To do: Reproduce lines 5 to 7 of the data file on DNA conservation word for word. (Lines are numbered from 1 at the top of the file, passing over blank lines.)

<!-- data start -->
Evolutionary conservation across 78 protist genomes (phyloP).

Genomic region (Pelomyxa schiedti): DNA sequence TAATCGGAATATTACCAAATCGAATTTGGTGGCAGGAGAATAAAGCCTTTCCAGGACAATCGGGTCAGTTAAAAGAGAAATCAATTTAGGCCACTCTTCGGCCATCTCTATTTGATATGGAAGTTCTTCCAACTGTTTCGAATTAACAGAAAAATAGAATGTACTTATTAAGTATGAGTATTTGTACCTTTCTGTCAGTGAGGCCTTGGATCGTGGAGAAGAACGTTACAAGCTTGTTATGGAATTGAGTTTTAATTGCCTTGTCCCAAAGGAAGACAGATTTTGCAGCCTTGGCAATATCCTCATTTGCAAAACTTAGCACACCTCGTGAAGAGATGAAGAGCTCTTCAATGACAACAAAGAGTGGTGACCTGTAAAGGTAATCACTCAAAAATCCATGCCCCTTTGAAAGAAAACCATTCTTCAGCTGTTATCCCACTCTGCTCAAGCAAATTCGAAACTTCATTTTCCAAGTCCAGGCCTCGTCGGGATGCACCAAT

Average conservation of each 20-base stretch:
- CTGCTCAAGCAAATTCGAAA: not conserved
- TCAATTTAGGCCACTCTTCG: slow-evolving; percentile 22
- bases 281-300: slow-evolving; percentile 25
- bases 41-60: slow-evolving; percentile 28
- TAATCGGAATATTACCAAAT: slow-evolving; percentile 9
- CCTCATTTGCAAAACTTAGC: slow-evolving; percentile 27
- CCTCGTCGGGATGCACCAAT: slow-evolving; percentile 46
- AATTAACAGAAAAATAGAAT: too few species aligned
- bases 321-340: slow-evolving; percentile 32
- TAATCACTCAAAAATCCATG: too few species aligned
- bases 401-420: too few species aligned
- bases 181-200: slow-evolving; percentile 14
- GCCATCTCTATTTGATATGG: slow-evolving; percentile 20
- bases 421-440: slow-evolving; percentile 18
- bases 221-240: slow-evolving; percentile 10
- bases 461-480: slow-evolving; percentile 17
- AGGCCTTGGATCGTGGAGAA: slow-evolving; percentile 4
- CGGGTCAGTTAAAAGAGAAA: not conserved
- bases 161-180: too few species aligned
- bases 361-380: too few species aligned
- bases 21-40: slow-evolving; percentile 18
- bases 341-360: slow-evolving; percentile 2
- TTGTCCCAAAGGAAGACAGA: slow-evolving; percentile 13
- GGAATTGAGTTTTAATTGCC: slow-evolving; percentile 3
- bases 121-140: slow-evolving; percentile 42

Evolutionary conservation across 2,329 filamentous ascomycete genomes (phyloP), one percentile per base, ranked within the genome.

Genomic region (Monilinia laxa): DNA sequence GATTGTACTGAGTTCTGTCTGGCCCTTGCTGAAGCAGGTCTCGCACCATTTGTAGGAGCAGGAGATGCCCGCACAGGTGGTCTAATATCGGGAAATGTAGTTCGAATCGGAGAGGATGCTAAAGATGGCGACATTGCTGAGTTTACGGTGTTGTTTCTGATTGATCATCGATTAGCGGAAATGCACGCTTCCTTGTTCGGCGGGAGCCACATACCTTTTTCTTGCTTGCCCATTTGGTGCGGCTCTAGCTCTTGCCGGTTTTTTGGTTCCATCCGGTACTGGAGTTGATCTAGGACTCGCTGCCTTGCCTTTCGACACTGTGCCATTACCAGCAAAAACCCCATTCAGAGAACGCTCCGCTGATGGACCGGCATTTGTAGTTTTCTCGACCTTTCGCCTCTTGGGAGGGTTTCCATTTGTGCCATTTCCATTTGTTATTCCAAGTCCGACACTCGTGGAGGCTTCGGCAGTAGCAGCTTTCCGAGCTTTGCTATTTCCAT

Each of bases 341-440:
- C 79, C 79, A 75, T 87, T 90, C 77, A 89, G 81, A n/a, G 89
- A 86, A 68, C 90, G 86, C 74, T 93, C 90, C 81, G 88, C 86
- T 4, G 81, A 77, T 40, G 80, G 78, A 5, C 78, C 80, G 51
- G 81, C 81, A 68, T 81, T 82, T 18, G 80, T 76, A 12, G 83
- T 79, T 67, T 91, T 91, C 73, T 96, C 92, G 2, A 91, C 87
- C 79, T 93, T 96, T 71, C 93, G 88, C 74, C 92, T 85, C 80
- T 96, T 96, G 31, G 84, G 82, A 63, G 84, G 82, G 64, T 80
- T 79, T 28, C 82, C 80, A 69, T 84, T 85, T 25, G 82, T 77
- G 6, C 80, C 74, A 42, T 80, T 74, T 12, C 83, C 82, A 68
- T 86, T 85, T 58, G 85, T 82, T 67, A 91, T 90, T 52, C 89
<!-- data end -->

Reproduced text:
- TCAATTTAGGCCACTCTTCG: slow-evolving; percentile 22
- bases 281-300: slow-evolving; percentile 25
- bases 41-60: slow-evolving; percentile 28